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Understand PKU

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What is PKU?

PKU (Phenylketonuria) is an inherited treatable condition where the body has problems breaking down a particular building block of protein (amino acid) called phenylalanine (Phe). Phe is found in all foods containing protein and can build up in the blood causing harm to the brain. By following a special low phenylalanine (low protein) diet, Phe levels can be kept within the recommended range to avoid/minimise harm.

Apart from needing a special diet, a person with PKU is perfectly healthy. If they eat the wrong foods, they will not be sick straight away, however problems are likely/can occur over the long term. As a person cannot outgrow PKU, maintaining a low protein diet for life is important for good health.

What is a low Phenylalanine Diet?

The low Phenylalanine (Phe) diet consists of four parts. (Your dietitian will recommend the amounts of each of these four parts that a person should have and how often they should have it).

1. Foods low in protein/Phe

Low protein foods can be split into 2 groups:

i. Those naturally low in protein such as:

• Fruits and some vegetables
• Fats and oils and
• Some sweet sugary foods

ii. Specially manufactured low protein food.

• These special foods include low protein mixes, pastas, rice, milk replacers and breads, such as those found in our Loprofin Range.

These foods can be eaten in normal quantities.

2. Foods containing small amounts of protein/Phe

Some foods contain a small amount of protein (and therefore Phe) and may be allowed in the PKU diet. A dietitian can advise if this is safe and how much a person should eat. When including these foods in a PKU diet, it is common to need to count the protein eaten throughout the day.

3. Phe-free Protein Supplement

The remainder of a person’s nutrition will come from specially made Phe-free protein supplements, also known as protein substitutes. These supplements provide all the Phe free protein a person needs for healthy living. It also contains vitamins, minerals and trace elements. Your dietitian will recommend the amount of protein substitute/supplement a person should have and how often they should have it.

4. Foods high in protein/Phe

Foods such as red meat, chicken, fish, eggs, milk, yogurt, cheese, nuts, soybeans, tofu, tempeh and beans are too high in protein to include in a PKU diet, except when the dietary restriction required is minimal. Foods such as regular pasta, bread, rice and starchy vegetables (potatoes, kumera, peas, corn etc.) will likely be limited in the diet as well. This is where the specially made low protein options can be handy.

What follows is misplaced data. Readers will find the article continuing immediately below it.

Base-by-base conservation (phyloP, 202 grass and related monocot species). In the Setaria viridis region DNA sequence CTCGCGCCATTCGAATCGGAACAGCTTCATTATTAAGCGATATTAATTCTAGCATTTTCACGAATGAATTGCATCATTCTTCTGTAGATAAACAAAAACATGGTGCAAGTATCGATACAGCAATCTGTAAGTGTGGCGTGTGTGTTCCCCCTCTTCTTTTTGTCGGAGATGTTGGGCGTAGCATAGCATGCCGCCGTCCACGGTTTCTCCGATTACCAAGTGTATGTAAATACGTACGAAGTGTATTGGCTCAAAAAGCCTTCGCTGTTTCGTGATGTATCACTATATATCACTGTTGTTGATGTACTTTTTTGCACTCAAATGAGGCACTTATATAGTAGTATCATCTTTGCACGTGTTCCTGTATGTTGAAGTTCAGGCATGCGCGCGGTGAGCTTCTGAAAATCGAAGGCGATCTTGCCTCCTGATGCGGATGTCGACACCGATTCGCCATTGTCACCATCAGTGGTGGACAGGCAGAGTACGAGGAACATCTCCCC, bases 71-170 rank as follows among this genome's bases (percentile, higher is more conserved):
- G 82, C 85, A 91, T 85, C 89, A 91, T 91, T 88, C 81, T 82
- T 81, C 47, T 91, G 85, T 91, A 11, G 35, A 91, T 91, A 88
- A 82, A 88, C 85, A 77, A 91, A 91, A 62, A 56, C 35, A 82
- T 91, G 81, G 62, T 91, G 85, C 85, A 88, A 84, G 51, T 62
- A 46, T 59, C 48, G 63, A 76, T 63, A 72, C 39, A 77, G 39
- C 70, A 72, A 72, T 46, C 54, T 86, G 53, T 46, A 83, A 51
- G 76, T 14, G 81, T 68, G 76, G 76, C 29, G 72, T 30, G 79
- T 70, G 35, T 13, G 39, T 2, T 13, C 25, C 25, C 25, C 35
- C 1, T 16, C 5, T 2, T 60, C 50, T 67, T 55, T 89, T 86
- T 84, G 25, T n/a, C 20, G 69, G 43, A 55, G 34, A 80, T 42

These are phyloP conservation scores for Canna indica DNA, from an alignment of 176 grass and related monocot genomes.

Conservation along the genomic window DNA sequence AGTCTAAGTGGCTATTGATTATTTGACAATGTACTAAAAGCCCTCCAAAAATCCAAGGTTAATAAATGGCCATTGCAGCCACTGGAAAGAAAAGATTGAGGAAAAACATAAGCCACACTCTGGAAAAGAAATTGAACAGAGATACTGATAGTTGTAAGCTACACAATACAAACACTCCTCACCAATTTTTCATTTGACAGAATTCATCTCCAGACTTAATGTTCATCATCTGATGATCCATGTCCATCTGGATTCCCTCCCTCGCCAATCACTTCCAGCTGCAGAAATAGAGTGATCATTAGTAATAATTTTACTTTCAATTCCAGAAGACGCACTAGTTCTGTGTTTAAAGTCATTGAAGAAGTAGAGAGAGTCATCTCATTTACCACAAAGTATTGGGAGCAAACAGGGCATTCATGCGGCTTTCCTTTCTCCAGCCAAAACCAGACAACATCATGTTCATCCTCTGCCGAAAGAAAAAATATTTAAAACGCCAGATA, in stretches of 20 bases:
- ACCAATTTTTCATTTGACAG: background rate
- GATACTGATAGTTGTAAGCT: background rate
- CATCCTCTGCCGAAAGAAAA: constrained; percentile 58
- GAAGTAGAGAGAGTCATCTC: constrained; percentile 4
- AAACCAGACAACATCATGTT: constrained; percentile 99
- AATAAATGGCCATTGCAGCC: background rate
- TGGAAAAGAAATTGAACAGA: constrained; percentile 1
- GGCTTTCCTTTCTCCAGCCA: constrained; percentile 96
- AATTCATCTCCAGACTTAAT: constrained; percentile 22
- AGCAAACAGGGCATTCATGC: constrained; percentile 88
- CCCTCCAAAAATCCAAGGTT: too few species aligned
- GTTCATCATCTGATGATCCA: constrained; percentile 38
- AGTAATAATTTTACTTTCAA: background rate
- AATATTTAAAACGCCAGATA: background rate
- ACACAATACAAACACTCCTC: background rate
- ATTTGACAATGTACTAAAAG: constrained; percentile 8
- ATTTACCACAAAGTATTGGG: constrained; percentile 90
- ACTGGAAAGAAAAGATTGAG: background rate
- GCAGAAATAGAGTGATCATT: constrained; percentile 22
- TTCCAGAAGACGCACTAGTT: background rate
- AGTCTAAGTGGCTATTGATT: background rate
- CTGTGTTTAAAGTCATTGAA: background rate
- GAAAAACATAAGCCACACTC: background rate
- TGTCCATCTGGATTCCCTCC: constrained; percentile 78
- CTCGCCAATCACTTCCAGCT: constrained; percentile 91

If you have a child with PKU:

 

How will PKU affect my child and I?

Discovering that your baby has been diagnosed with PKU can be an emotional time for parents however you should remember that children with PKU treated from early infancy are able to live happy, healthy lives. Learning about the condition and speaking to other PKU families can be a great support and a very useful source of information.

Many parents find that they need support from other families who have children with PKU to feel reassured that their child will be fine. You may find it useful to talk with parents of older children with PKU about how they prepare the special foods and what it is like living with the diet. Seeing other children with PKU who are growing and developing well is reassuring. Speak to your dietitian who may be able to assist you in contacting another family who has been in your position and can show you the excellent outcome that is possible for children with PKU. Patient events are also a great opportunity to meet other families.

How will PKU affect the rest of our family?

It is important for non-PKU siblings to become familiar with the PKU diet too. You can involve your children in meal preparation and encourage them to help prepare foods for their sibling with PKU so that they learn about foods that are part of the PKU diet. When siblings understand that a special diet is necessary for their sibling’s health, their behaviour and positive attitudes can help a child with PKU accept his or her diet.
It is helpful to try and make your child with PKU feel part of family mealtimes. This can be done by basing your child’s PKU meal on the vegetables or grains the rest of the family will be eating. For example, if your family is having pasta with meat sauce for dinner, you can prepare low protein pasta with tomato sauce for your child with PKU.

Please Note: The dietary treatment for PKU varies for each person so all information presented here is for guidance only. Your own dietitian and/or doctor will advise you on all aspects relating to management of PKU for you and your family.